The Eagles’ 2019 season was defined in large part by their attrition, particularly at offensive skill positions, down the stretch. A lack of wide receivers — and specifically Desean Jackson, due to injury — created a season in which running back Miles Sanders led the team in receiving yards on passes 20 or more yards downfield. It’s hard to have an effective passing game when that is your reality. Jackson should be back and healthy in 2020, but the Eagles could still benefit by adding a speedy receiver or two this offseason. That is something they have surprisingly not done yet through the first week-plus of free agency.
Best signings of 2020 NFL free agency: Barnwell’s nine top grades, with Brady, Brees and Rivers - ESPN
Grade: B+. Nickell Robey-Coleman is always going to be synonymous with that play against the Saints, but he has been an above-average slot cornerback in his time with the Bills and Rams. Los Angeles declined his option in order to create cap space, but at this price, I’m surprised the Rams weren’t able to bring him back for another season. This is an easy victory for the Eagles, who have upgraded two of their three cornerback slots by signing Robey-Coleman and trading for Darius Slay. The slot cornerback market seemed to take off in 2019, when guys such as Bryce Callahan, Justin Coleman and Tavon Young were able to sign significant multiyear deals, but with Brian Poole and Robey-Coleman each taking a one-year deal for modest money, things appear to have swung in the other direction.
Howie Roseman on Sidney Jones: ‘It’s time for him to prove it’ - NBCSP
There’s no more excuses for Sidney Jones. Even Howie Roseman admits it now. “It’s time for him to go prove it,” he said. Jones has been an off-the-charts disappointment since the Eagles drafted him, his career marred by injuries and disappointing play since the Eagles drafted him in the second round in 2017. And as Roseman rebuilds the Eagles’ secondary this offseason, it’s natural to wonder where Jones fits in right now. Or more accurately ... if he fits in.
How NFL Players Are Handling an Unusual Offseason Amid Coronavirus - MMQB
“This is really how we lived anyway,” Allen said. “It’s just 24/7 now. It’s an interesting time. You talk to some people, and they’ll say the football part of it is similar to the lockout year, we might have nothing until camp. And maybe we’ll look around the league in August, and there’ll be some teams that took advantage of the time, and some teams that didn’t. That’s the most interesting part. What happens to OTAs? Training camp, maybe that’ll only be four weeks.”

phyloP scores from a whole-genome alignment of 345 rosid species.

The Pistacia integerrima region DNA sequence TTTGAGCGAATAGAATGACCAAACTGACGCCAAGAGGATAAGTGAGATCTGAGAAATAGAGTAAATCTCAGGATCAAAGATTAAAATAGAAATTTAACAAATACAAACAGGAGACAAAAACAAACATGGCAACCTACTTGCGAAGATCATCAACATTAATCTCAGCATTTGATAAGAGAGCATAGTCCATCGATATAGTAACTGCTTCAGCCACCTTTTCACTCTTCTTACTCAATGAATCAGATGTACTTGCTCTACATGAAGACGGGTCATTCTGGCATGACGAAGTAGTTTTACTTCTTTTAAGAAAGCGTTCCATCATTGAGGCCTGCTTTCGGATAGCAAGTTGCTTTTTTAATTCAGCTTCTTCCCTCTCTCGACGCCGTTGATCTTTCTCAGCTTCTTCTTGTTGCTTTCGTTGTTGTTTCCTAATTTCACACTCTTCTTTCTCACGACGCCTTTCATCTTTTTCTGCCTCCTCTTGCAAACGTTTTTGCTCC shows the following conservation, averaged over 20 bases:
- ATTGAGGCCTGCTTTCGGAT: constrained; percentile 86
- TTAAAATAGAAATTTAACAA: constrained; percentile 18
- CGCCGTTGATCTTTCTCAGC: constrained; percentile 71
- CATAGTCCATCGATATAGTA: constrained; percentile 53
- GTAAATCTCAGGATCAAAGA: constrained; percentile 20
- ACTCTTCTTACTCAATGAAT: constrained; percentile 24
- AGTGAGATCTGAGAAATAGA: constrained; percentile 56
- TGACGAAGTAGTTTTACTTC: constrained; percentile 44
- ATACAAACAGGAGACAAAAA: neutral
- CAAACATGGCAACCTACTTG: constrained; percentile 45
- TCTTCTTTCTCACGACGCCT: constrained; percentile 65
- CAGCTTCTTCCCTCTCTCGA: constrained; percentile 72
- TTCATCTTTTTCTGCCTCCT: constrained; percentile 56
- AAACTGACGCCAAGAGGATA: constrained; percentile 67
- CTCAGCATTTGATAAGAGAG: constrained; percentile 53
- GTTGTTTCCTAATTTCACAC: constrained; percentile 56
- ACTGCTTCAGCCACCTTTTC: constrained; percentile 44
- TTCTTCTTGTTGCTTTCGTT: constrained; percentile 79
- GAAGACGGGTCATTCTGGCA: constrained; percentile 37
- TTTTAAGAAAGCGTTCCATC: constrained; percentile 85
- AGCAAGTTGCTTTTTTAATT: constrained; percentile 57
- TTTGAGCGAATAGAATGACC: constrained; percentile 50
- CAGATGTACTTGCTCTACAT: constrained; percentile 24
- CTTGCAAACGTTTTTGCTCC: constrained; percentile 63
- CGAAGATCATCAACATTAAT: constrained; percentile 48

Source says that Cowboys QB Dak Prescott will become the highest-paid player in the NFL - Blogging The Boys
Ian Rapoport also noted that at the end of the day it is obvious that Prescott is going to be among the highest-paid quarterbacks in the game and that he could actually be the highest. This would likely mean that he would top Russell Wilson’s $35M per year average and/or Jared Goff’s $110M in total guarantees.
The Cowboys May Have Spent Themselves Into a Bad Situation - The Ringer
The natural consequence of that shift is that Dallas has been forced to let a number of key defensive contributors go. Cornerback Byron Jones left in free agency last week for Miami, where he is now the league’s second-highest-paid cornerback. Defensive end Robert Quinn, who led the team in sacks and quarterback hits in 2019, left to flank Khalil Mack in Chicago. Dallas also voided the contract of Michael Bennett and lost defensive lineman Maliek Collins to the Raiders. Dallas has added defensive linemen Dontari Poe and Gerald McCoy to balance those losses and added Ha Ha Clinton-Dix to fill its perpetual hole at free safety, but depth is still a key issue for Dallas’s defensive line and secondary. It may also become an issue at linebacker. Leighton Vander Esch finished last season with a neck injury, and details on his recovery are sparse. Stephen Jones said he would have restrictions going into training camp. Relatedly, the Cowboys re-signed linebacker Sean Lee to a one-year, $4.5 million deal last week, but last year marked the first time he ever played 16 games in a season.
How the Cowboys can navigate a tricky offseason and reclaim the NFC East - SB Nation
Keeping Prescott and Cooper was their top order, so the Cowboys are doing well so far. Unfortunately, the loss of Byron Jones will be tough to recover from, as will the loss of Robert Quinn. The signing of Ha-Ha Clinton-Dix fills a need at safety, while bringing in both Gerald McCoy and Dontari Poe gives them some needed beef up front. Still, they haven’t accounted for their biggest loss.